Ovarian function suppression (OFS) is an important part of endocrine treatment for premenopausal women with advanced and early hormone receptor (HR)-positive breast cancer. Achievement of postmenopausal status through OFS is mandatory for treatment with aromatase inhibitors in premenopausal patients. Gonadotropin-releasing hormone (GnRH) agonists (eg, triptorelin, goserelin, leuprolide) are commonly used for ovarian suppression in premenopausal patients with HR-positive breast cancer; however, approximately 20% of patients fail to maintain complete ovarian suppression. Degarelix is a GnRH antagonist that blocks GnRH receptors in the pituitary gland and lead to decreased secretion of gonadotropins. Based on rapid suppression of testosterone to castration level, this agent is approved for use as androgen deprivation therapy in prostate cancer, but its role for OFS in premenopausal women with breast cancer has not been investigated.
In the randomized International Breast Cancer Study Group (IBCSG) phase II TREND trial (N = 51), the activity of neoadjuvant therapy with degarelix plus letrozole was compared to triptorelin plus letrozole in premenopausal women with early stage (cT2-T4b, any nodal status), HR-positive (ER and PR >50%), HER2-negative breast cancer. The primary endpoint of the study was time to optimal OFS, defined as the time from the first injection of degarelix or triptorelin until the first occurrence of a centrally assessed E2 level in the range of optimal OFS (≤2.72 pg/mL or ≤10 pmol/L) during the six 28-day cycles of neoadjuvant endocrine therapy (NET).
All patients achieved optimal OFS, regardless of treatment, by the end of cycle 1 (29 days). However, patients receiving degarelix in combination with letrozole achieved optimal OFS three times faster than those receiving triptorelin plus letrozole (3 days vs 14 days; HR 3.05, P<.001). Importantly, treatment with degarelix was associated with sustained OFS for all subsequent cycles, while suboptimal OFS (E2 level >2.72 pg/mL) was observed in 15.4% of patients receiving triptorelin.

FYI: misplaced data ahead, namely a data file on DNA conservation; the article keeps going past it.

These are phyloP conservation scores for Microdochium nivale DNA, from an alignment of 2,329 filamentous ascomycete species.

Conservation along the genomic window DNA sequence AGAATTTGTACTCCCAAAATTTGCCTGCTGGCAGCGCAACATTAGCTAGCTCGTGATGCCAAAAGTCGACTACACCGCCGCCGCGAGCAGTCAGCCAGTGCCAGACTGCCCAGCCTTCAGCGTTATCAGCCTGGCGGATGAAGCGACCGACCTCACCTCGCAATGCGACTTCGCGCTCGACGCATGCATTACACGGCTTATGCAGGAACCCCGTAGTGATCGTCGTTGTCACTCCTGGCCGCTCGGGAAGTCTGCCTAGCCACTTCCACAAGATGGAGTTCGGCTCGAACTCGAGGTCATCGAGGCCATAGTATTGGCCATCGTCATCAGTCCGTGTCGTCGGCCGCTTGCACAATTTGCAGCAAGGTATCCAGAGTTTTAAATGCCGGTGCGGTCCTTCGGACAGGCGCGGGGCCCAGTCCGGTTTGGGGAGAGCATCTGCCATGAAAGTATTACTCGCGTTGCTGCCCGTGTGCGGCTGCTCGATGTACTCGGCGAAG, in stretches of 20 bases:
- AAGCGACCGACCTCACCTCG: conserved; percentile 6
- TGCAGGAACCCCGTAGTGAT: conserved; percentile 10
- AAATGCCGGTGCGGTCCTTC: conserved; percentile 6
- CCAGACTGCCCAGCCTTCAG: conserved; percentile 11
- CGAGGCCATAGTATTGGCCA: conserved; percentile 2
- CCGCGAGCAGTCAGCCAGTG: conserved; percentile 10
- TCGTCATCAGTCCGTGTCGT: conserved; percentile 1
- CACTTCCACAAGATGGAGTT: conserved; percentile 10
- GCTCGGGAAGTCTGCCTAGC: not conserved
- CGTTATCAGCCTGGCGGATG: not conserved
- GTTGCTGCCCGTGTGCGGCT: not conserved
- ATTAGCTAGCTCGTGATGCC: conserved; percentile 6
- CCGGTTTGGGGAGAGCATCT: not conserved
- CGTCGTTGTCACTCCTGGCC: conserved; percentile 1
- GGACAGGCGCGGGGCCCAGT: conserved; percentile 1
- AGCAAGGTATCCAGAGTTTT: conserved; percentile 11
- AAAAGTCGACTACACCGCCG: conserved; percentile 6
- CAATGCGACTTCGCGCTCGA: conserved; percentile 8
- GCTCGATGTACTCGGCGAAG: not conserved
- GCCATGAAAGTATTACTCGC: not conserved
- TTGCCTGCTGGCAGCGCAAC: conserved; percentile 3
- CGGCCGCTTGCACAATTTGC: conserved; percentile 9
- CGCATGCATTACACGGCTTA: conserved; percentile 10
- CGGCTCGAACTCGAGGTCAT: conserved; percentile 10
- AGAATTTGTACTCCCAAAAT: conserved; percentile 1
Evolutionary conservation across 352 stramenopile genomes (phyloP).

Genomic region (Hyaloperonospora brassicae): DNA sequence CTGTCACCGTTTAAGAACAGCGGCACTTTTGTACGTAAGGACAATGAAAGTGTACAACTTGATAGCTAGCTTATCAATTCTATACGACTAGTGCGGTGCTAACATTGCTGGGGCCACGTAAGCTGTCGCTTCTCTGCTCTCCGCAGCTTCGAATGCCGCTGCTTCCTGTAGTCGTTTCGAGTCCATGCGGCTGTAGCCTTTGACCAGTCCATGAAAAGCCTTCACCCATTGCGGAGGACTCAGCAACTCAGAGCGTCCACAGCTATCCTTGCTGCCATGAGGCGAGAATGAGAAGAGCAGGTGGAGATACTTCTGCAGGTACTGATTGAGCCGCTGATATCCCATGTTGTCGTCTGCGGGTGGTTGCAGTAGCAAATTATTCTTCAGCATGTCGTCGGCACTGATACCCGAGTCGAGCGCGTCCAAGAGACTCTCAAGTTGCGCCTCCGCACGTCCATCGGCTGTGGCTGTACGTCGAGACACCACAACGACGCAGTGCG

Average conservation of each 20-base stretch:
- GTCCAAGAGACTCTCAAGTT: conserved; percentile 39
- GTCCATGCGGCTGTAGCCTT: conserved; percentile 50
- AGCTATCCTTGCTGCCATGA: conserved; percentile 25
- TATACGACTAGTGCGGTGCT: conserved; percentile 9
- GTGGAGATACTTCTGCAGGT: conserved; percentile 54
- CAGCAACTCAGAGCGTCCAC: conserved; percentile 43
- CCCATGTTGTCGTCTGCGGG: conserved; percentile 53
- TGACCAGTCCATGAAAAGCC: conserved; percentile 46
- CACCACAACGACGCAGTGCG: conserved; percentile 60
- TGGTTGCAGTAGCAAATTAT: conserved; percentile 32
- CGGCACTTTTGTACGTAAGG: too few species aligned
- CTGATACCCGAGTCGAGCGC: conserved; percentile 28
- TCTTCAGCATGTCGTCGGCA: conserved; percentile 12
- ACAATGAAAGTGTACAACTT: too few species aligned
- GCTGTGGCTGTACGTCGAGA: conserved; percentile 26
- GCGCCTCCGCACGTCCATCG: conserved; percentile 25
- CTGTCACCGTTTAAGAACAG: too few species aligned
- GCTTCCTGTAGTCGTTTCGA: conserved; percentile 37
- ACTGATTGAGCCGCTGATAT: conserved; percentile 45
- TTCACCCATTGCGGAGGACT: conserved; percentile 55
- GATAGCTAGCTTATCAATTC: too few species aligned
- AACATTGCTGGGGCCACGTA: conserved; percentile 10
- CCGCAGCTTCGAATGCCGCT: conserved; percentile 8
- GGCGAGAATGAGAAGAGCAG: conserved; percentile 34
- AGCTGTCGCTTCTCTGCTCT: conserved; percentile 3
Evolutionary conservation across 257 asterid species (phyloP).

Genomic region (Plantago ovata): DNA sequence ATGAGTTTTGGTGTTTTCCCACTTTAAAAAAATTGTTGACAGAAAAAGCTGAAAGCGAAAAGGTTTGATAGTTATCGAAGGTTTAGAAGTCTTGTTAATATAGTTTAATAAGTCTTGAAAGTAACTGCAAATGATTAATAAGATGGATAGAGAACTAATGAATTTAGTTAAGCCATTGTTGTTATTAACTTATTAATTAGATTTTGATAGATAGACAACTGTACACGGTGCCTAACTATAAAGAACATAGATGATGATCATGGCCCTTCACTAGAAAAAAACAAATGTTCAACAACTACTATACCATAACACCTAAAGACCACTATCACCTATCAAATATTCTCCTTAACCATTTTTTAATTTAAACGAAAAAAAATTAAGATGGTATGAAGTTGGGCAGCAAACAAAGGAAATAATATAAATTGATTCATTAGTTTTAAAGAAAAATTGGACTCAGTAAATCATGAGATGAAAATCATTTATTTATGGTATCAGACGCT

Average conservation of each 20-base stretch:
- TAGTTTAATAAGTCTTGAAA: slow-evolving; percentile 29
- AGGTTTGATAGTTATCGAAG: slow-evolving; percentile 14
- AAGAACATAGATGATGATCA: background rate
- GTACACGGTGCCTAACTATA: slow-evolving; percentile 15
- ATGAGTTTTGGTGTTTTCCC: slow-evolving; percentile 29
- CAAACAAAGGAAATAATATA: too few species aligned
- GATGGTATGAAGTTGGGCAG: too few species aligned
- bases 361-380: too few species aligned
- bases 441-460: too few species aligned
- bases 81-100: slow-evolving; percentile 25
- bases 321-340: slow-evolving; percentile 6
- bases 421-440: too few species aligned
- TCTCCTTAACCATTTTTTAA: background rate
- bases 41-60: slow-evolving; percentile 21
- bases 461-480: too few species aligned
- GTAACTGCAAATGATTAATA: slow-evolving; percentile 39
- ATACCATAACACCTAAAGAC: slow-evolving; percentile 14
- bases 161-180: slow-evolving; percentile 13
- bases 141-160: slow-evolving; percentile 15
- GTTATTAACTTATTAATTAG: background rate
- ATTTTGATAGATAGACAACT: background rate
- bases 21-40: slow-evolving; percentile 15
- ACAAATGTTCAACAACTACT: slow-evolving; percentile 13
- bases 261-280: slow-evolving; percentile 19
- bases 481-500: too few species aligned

Among 49 patients who underwent surgery following completion of NET, 38.8% had node-negative disease, with higher rates of node-negative disease being observed among patients treated with degarelix plus letrozole than those treated with triptorelin plus letrozole (43.5% vs 34.6%). The objective response rate (ORR) was similar between the two treatment groups (44.6% vs 46.2%). However, more patients in degarelix group underwent breast conserving surgery (52.2% vs 42.3%).
Adverse events (AEs) were as expected. There were no grade 4 AEs and the only two treatment-related grade 3 AEs were seen in patients receiving triptorelin plus letrozole (hypertension and anemia). The most common AEs associated with degarelix plus letrozole compared to triptorelin plus letrozole were hot flashes (80% vs 69.2%), arthralgia (32% vs 53.8%), insomnia (24% vs 11.5%), injection site reaction (24% vs 0%), hypertension (12% vs 3.8%), and nausea (16% vs 3.8%), all of grade 1/2. Among patient-reported endocrine symptoms, hot flashes were reported as the most burdensome symptoms associated with degarelix.
The investigators concluded that degarelix is more effective than triptorelin in inducing and maintaining OFS in premenopausal women undergoing treatment with letrozole for locally advanced HR-positive breast cancer. They highlighted that this may have “significant clinical value not only for women treated in the neoadjuvant setting, but also in adjuvant and metastatic settings.”